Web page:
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The research is cutting-edge. The publications are top-tier. Funding is abundant. But this lab has a toxic secret that will make your life a living hell.
Hidden in Plain Sight
This week, we answered a question from a first-year grad student who found himself in a lab that felt more like the gladiator’s arena than an ivory tower. The PI created an adversarial environment where it was every scientists for himself.
This summer (my first lab rotation) was in an HHMI lab and the PI was both non-existent and absolutely poisonous. Furthermore, their caustic attitude bled into the rest of the lab. It seemed like the rest of the staff withheld information so as to throw you under the bus during lab meeting. This experience has led me to reconsider my position as a grad student as well as a scientist. How do you handle a bad lab/mentor?
Thankfully, this was just a rotation, but it raises an important question about how to detect the subtle signs of disfunction. We share one simple tip that helps you discover the hidden drama before you commit to joining.
And it’s not just advice for grad students on rotation – you’ll want to take the same advice if you’re choosing a postdoctoral lab because the stakes can be even higher!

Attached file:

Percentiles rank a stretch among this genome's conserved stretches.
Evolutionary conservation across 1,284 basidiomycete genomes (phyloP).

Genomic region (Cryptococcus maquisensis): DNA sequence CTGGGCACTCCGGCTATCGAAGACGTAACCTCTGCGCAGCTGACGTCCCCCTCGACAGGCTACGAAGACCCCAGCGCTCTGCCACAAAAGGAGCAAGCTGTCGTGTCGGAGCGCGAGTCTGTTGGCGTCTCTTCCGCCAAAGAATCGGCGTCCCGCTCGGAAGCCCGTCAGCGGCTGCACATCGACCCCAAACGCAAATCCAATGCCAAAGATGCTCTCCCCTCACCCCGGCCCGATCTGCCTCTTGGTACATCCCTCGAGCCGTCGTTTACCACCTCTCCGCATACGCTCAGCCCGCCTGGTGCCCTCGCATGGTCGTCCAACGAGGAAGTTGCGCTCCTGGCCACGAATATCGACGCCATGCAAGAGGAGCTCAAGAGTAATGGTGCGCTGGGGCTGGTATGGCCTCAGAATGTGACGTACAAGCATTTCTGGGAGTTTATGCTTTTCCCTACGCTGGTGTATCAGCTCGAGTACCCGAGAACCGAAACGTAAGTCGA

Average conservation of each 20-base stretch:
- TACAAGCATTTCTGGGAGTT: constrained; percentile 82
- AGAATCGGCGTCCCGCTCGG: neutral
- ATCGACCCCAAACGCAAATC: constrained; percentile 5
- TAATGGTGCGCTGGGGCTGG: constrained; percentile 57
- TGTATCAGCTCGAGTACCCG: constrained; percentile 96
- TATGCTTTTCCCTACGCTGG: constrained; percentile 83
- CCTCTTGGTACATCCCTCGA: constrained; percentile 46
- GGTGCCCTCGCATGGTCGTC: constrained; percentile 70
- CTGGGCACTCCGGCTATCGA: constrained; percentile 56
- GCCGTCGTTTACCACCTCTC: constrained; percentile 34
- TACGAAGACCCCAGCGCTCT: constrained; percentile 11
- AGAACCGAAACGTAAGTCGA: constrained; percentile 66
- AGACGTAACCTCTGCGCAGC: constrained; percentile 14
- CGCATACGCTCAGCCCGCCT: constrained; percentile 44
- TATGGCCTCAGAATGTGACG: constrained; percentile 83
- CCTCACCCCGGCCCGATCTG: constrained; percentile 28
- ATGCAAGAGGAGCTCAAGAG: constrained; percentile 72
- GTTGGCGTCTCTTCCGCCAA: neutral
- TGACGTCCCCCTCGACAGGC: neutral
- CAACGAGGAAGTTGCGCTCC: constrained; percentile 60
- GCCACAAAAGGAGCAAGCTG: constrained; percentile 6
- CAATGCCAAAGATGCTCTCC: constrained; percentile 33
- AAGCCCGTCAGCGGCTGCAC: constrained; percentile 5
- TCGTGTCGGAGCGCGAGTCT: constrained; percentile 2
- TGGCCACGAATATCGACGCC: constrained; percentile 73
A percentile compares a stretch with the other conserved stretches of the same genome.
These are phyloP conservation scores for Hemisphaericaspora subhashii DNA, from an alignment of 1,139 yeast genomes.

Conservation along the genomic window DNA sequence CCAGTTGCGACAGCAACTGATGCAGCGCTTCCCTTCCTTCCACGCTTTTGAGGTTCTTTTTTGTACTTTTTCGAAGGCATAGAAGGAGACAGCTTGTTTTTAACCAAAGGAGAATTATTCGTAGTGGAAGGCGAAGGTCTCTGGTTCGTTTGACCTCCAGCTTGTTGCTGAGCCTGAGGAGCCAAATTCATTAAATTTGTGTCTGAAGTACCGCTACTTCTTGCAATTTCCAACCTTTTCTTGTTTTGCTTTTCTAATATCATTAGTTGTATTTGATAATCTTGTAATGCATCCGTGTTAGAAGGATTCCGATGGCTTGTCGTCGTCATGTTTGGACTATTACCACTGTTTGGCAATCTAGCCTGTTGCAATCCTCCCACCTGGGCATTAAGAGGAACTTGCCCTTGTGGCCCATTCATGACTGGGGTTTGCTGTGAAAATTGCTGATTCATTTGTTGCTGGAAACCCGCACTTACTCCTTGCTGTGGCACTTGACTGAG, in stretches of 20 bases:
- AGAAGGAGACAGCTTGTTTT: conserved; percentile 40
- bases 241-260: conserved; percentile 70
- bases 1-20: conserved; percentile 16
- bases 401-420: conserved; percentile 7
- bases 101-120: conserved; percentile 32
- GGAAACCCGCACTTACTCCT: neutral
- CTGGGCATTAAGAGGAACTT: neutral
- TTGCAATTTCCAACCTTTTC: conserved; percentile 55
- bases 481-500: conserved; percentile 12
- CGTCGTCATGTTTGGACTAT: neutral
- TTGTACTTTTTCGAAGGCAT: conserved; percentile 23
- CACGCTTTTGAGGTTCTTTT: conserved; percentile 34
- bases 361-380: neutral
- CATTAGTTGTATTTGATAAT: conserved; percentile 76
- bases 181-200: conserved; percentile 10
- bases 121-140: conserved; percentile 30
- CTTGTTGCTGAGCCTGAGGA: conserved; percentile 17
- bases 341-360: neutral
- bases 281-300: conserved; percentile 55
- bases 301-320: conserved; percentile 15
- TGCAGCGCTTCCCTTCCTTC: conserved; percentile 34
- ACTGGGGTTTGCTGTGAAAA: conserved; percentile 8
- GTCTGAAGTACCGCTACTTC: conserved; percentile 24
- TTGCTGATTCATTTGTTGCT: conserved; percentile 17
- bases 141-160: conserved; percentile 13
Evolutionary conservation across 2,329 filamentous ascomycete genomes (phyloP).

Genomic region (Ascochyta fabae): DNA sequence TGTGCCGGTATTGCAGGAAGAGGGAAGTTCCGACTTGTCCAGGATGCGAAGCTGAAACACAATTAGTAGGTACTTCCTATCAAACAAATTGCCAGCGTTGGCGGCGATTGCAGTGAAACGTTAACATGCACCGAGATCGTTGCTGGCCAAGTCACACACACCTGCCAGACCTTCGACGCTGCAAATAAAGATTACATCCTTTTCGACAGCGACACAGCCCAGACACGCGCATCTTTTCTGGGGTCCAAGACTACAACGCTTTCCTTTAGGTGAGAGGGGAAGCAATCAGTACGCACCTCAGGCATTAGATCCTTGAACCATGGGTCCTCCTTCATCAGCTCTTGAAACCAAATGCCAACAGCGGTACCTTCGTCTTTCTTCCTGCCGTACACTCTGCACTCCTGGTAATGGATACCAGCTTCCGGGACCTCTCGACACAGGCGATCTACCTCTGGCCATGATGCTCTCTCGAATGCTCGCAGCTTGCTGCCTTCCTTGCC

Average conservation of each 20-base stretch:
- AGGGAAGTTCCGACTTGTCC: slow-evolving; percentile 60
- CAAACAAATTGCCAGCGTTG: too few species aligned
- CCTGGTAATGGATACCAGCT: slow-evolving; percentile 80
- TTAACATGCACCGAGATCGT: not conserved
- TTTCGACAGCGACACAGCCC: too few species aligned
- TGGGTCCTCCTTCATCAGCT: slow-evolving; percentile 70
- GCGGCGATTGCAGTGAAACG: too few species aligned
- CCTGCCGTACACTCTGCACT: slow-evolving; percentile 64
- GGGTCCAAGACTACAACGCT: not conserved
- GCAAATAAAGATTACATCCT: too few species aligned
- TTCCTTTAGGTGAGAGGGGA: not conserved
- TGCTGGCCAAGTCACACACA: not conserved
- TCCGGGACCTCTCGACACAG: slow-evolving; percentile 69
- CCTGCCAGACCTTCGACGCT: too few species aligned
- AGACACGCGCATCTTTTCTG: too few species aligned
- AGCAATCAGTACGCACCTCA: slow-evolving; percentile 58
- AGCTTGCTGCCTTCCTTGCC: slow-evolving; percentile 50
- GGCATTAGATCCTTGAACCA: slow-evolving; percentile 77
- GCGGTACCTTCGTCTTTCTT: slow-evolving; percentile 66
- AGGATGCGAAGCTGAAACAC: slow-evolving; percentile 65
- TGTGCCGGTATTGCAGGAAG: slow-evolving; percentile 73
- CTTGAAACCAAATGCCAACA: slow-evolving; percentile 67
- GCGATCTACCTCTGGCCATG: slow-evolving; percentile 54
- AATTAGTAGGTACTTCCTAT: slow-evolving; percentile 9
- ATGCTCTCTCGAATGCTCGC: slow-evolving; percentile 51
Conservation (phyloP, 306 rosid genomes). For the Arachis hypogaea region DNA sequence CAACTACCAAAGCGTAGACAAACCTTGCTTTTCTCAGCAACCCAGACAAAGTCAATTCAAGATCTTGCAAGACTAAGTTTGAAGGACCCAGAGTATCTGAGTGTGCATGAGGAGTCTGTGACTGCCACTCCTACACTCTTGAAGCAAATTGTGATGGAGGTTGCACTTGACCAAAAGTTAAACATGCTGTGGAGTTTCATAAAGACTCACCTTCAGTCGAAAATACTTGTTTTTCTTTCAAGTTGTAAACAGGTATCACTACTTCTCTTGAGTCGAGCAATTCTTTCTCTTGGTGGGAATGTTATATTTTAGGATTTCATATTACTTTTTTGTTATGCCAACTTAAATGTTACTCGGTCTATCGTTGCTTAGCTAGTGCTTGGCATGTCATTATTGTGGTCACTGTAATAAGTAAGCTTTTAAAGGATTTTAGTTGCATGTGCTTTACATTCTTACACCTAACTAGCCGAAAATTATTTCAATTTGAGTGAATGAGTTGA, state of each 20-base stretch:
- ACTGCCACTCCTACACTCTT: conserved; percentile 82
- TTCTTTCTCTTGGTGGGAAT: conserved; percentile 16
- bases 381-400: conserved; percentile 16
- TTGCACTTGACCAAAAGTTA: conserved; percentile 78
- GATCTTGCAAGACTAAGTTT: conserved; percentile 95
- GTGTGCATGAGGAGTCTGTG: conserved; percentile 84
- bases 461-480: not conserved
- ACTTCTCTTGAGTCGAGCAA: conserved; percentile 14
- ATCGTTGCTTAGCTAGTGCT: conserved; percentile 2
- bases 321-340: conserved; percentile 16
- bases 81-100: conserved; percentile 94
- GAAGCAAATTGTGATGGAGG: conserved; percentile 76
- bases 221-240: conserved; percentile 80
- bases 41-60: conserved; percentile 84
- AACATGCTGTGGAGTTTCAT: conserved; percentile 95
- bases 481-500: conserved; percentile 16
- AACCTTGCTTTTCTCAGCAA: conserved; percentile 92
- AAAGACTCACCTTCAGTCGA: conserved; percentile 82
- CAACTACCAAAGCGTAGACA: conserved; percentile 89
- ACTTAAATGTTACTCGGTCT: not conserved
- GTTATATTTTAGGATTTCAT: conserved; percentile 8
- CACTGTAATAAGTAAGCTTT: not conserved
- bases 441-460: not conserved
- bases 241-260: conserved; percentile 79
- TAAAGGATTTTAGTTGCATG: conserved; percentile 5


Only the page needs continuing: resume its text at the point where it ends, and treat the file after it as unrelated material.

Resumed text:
Cutting on the Bias
We also took some time to answer listener mail about our recent gender bias episode. Josh and Dan take the implicit bias test semi-live and on the air, and share their results. If you haven’t taken it yet, go find out how biased you really are. Jerk.
And we get the giggles about the fuggles with Ad Astra Ale from Free State Brewing in Lawrence, KS. It was sent in by some listeners at the University of Kansas, so thank you to all of our Jayhawks friends!
2 thoughts to “019: How to Avoid a Toxic Lab”
It would be great if you could also give advice on how to deal with internal lab sabotage, and a toxic lab environment you cannot get out of, if funding is an issue. Seems like there are plenty of such labs all over the world.
Sounds like you’ve got some personal experience! If you’re willing to share, reach us at firstname.lastname@example.org and we’ll find an expert to help address your situation.
Lab sabotage and being stuck are certainly common, but every situation is a little different. We’d love to tell your story and get feedback from others feeling the same way.